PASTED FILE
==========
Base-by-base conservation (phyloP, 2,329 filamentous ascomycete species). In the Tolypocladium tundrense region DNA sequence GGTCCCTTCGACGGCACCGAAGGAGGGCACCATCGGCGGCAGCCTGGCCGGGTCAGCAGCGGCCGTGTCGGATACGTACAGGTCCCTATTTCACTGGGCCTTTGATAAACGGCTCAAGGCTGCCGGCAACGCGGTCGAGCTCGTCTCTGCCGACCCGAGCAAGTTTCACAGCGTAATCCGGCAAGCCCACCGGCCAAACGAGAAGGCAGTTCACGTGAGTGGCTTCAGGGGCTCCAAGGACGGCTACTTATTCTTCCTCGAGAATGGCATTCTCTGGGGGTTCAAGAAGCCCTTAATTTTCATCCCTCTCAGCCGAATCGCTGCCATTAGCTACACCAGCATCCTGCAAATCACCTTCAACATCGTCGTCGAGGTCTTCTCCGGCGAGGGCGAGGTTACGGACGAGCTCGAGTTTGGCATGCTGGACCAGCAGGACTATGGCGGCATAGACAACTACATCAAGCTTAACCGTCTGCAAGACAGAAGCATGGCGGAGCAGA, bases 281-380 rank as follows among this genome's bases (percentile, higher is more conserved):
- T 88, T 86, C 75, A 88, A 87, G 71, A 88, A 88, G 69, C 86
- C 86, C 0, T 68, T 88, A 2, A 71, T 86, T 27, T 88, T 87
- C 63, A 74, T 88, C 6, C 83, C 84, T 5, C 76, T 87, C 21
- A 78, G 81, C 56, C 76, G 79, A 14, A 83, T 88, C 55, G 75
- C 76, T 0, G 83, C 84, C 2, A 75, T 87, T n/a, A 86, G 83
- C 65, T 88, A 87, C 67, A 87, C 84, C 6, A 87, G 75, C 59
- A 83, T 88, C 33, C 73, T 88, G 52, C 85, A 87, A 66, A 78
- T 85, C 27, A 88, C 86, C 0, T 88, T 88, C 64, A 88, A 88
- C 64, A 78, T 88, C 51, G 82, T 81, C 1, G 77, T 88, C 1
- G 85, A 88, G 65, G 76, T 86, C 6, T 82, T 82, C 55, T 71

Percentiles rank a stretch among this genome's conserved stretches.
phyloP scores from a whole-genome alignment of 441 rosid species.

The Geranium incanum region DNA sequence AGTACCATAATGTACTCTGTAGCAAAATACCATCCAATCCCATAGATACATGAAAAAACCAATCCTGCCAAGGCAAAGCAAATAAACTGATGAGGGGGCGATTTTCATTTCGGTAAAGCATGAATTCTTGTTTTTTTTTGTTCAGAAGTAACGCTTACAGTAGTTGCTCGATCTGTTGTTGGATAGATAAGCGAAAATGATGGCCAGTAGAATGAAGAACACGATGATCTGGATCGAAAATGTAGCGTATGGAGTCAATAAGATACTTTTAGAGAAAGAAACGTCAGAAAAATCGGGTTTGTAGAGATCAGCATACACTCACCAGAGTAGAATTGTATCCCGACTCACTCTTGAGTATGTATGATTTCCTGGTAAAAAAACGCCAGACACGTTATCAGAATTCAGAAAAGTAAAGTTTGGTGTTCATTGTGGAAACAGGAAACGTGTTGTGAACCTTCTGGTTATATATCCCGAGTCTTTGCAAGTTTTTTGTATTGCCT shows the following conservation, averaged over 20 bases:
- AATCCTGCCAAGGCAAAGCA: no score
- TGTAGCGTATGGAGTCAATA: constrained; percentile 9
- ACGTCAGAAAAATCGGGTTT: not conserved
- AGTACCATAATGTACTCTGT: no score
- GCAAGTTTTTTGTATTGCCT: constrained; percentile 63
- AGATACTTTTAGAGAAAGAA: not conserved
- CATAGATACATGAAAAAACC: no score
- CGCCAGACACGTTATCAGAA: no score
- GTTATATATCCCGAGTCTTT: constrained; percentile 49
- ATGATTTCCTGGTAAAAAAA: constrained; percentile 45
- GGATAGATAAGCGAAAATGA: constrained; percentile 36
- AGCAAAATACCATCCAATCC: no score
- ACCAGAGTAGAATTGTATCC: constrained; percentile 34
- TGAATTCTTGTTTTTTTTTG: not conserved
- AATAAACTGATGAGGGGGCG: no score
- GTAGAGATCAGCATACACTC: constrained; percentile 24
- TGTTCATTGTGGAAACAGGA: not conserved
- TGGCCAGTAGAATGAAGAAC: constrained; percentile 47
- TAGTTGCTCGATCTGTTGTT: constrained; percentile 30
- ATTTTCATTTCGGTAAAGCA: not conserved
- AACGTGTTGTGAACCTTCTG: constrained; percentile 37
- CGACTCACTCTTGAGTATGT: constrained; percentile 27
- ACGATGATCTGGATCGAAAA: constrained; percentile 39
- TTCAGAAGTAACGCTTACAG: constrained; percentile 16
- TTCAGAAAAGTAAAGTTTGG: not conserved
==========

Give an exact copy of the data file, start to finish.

Base-by-base conservation (phyloP, 2,329 filamentous ascomycete species). In the Tolypocladium tundrense region DNA sequence GGTCCCTTCGACGGCACCGAAGGAGGGCACCATCGGCGGCAGCCTGGCCGGGTCAGCAGCGGCCGTGTCGGATACGTACAGGTCCCTATTTCACTGGGCCTTTGATAAACGGCTCAAGGCTGCCGGCAACGCGGTCGAGCTCGTCTCTGCCGACCCGAGCAAGTTTCACAGCGTAATCCGGCAAGCCCACCGGCCAAACGAGAAGGCAGTTCACGTGAGTGGCTTCAGGGGCTCCAAGGACGGCTACTTATTCTTCCTCGAGAATGGCATTCTCTGGGGGTTCAAGAAGCCCTTAATTTTCATCCCTCTCAGCCGAATCGCTGCCATTAGCTACACCAGCATCCTGCAAATCACCTTCAACATCGTCGTCGAGGTCTTCTCCGGCGAGGGCGAGGTTACGGACGAGCTCGAGTTTGGCATGCTGGACCAGCAGGACTATGGCGGCATAGACAACTACATCAAGCTTAACCGTCTGCAAGACAGAAGCATGGCGGAGCAGA, bases 281-380 rank as follows among this genome's bases (percentile, higher is more conserved):
- T 88, T 86, C 75, A 88, A 87, G 71, A 88, A 88, G 69, C 86
- C 86, C 0, T 68, T 88, A 2, A 71, T 86, T 27, T 88, T 87
- C 63, A 74, T 88, C 6, C 83, C 84, T 5, C 76, T 87, C 21
- A 78, G 81, C 56, C 76, G 79, A 14, A 83, T 88, C 55, G 75
- C 76, T 0, G 83, C 84, C 2, A 75, T 87, T n/a, A 86, G 83
- C 65, T 88, A 87, C 67, A 87, C 84, C 6, A 87, G 75, C 59
- A 83, T 88, C 33, C 73, T 88, G 52, C 85, A 87, A 66, A 78
- T 85, C 27, A 88, C 86, C 0, T 88, T 88, C 64, A 88, A 88
- C 64, A 78, T 88, C 51, G 82, T 81, C 1, G 77, T 88, C 1
- G 85, A 88, G 65, G 76, T 86, C 6, T 82, T 82, C 55, T 71

Percentiles rank a stretch among this genome's conserved stretches.
phyloP scores from a whole-genome alignment of 441 rosid species.

The Geranium incanum region DNA sequence AGTACCATAATGTACTCTGTAGCAAAATACCATCCAATCCCATAGATACATGAAAAAACCAATCCTGCCAAGGCAAAGCAAATAAACTGATGAGGGGGCGATTTTCATTTCGGTAAAGCATGAATTCTTGTTTTTTTTTGTTCAGAAGTAACGCTTACAGTAGTTGCTCGATCTGTTGTTGGATAGATAAGCGAAAATGATGGCCAGTAGAATGAAGAACACGATGATCTGGATCGAAAATGTAGCGTATGGAGTCAATAAGATACTTTTAGAGAAAGAAACGTCAGAAAAATCGGGTTTGTAGAGATCAGCATACACTCACCAGAGTAGAATTGTATCCCGACTCACTCTTGAGTATGTATGATTTCCTGGTAAAAAAACGCCAGACACGTTATCAGAATTCAGAAAAGTAAAGTTTGGTGTTCATTGTGGAAACAGGAAACGTGTTGTGAACCTTCTGGTTATATATCCCGAGTCTTTGCAAGTTTTTTGTATTGCCT shows the following conservation, averaged over 20 bases:
- AATCCTGCCAAGGCAAAGCA: no score
- TGTAGCGTATGGAGTCAATA: constrained; percentile 9
- ACGTCAGAAAAATCGGGTTT: not conserved
- AGTACCATAATGTACTCTGT: no score
- GCAAGTTTTTTGTATTGCCT: constrained; percentile 63
- AGATACTTTTAGAGAAAGAA: not conserved
- CATAGATACATGAAAAAACC: no score
- CGCCAGACACGTTATCAGAA: no score
- GTTATATATCCCGAGTCTTT: constrained; percentile 49
- ATGATTTCCTGGTAAAAAAA: constrained; percentile 45
- GGATAGATAAGCGAAAATGA: constrained; percentile 36
- AGCAAAATACCATCCAATCC: no score
- ACCAGAGTAGAATTGTATCC: constrained; percentile 34
- TGAATTCTTGTTTTTTTTTG: not conserved
- AATAAACTGATGAGGGGGCG: no score
- GTAGAGATCAGCATACACTC: constrained; percentile 24
- TGTTCATTGTGGAAACAGGA: not conserved
- TGGCCAGTAGAATGAAGAAC: constrained; percentile 47
- TAGTTGCTCGATCTGTTGTT: constrained; percentile 30
- ATTTTCATTTCGGTAAAGCA: not conserved
- AACGTGTTGTGAACCTTCTG: constrained; percentile 37
- CGACTCACTCTTGAGTATGT: constrained; percentile 27
- ACGATGATCTGGATCGAAAA: constrained; percentile 39
- TTCAGAAGTAACGCTTACAG: constrained; percentile 16
- TTCAGAAAAGTAAAGTTTGG: not conserved